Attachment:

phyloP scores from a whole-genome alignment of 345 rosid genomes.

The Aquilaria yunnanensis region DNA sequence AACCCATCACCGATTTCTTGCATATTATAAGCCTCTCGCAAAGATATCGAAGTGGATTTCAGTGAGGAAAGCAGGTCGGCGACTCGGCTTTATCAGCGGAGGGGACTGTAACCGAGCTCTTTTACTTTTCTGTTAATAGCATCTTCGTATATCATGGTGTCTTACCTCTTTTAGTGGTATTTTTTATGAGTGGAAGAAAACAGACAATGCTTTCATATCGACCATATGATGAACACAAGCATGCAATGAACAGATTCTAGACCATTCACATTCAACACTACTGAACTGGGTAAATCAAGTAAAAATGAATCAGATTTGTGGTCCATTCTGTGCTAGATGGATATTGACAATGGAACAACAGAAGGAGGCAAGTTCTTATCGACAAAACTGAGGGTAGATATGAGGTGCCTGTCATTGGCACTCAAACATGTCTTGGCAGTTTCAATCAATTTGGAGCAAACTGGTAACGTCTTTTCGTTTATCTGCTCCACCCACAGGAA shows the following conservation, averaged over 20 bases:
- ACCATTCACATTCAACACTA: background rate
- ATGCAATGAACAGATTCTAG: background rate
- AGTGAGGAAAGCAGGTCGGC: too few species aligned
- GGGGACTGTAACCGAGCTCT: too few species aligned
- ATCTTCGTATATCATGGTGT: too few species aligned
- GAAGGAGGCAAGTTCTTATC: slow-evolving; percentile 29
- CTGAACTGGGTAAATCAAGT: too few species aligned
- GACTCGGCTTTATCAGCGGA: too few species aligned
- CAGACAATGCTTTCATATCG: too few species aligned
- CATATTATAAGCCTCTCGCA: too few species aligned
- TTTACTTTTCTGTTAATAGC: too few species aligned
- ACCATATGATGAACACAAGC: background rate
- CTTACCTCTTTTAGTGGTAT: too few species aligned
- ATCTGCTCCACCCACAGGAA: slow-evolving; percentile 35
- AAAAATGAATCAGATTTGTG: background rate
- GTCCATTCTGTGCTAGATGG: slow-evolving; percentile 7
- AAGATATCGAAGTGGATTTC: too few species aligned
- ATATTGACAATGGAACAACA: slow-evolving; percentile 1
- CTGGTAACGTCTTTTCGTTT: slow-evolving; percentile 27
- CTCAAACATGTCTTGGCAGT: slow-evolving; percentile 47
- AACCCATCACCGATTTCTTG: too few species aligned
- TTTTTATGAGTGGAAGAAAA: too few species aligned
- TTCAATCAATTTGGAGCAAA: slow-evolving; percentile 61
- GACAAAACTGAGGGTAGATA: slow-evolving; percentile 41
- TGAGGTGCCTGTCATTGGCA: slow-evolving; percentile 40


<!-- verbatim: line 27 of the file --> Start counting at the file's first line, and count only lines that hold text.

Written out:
- TGAGGTGCCTGTCATTGGCA: slow-evolving; percentile 40